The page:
On January 3, 2006, the United States Supreme Court granted a Bush administration request to transfer Padilla from military to civilian custody.[16] Padilla was transferred to federal prison in Miami from the Navy brig in Charleston while the Supreme Court decided whether to accept his appeal of the government's authority to keep citizens it designates "enemy combatants" in open-ended military confinement without benefit of trial. [17] He plead not guilty to the charges issued in Miami.

Two weeks.

The Magna Carta?!

That's an olde English document (1212 or so), very loosely borrowed from and greatly expanded upon and perfected by America's Founders.

The American Constitution is a far superior document, from a more advanced age, almost five centuries hence.

At any rate, you cite the Padilla case and act as if it's indicative of some sort of "wrongful prosecution," while it's nothing of the sort.

All you need concern yourself with, regarding Jose Padilla, is this; "He is accused of going to a jihad training camp in Afghanistan but the indictment offers no evidence he ever engaged in terrorist activity."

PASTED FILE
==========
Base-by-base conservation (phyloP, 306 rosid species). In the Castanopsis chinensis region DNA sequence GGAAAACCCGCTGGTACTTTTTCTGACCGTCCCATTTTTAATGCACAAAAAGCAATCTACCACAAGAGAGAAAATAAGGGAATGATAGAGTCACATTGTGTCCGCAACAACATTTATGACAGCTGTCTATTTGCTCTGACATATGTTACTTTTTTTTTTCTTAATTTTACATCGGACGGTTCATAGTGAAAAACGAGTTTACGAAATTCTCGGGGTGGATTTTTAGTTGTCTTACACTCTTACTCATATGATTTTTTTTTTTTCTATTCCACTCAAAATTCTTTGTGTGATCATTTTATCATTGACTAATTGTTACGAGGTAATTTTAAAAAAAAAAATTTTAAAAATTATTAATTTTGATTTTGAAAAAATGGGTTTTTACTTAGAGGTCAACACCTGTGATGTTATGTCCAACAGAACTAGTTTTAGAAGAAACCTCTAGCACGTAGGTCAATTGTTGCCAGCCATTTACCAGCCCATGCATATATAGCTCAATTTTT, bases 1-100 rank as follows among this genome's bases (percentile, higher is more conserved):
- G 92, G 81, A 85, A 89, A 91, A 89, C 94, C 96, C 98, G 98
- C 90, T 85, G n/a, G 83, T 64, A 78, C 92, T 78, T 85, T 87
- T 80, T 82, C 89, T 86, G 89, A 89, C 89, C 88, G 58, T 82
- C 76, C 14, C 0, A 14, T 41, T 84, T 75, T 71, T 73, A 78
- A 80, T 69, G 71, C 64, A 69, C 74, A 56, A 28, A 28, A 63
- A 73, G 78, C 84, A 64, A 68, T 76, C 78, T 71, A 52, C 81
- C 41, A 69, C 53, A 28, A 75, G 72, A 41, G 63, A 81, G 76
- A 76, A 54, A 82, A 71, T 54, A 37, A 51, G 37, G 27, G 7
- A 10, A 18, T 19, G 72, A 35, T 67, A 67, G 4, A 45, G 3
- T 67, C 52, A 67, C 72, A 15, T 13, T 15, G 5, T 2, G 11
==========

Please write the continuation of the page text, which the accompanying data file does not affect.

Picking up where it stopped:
Attending a "jihad training camp in Afghanistan" (a charge NOT denied) IS itself a terroristic act, as it shows intent.

And YES, it is a crime.

That's exactly what the "Lackawanna Six" (those six ill-fated "Arab-American males" from Lackawanna, NY) were prosecuted, convicted and jailed on.

In short, I'm as distressed that Jose Padilla will not have to face a U.S. military tribunal as I was that the traitorous Lynne Stewart was summarily executed upon her conviction for consorting with Sheikh Omar Abdel-Rahman.

Both are highly unfortunate incidents.

As usual, you try to Rove the issue. Jose Padilla was denied habeas corpus, which was first established by the Magna Carta.

The Chimpsquad reasoning was that whomever they decree is an "enemy combatant" loses this 500+ year old right ... because they say so.

THEN, when forced to charge Padilla, the "Dirty Bomber", there is no mention of any dirty bomb at all. They held him under false pretenses.

Please point to the law that states that attending a terrorist training camp is illegal. He wasn't charged with attending a camp, either.

Just like the Iraq War and WMDs, Chimpsquad has to change their reasons once their lies are exposed.

Although the government obviously never had any real "dirty bomb" case, they still held an American citizen for three years, without a day in court.

When the day in court came, their proported reasons vanished.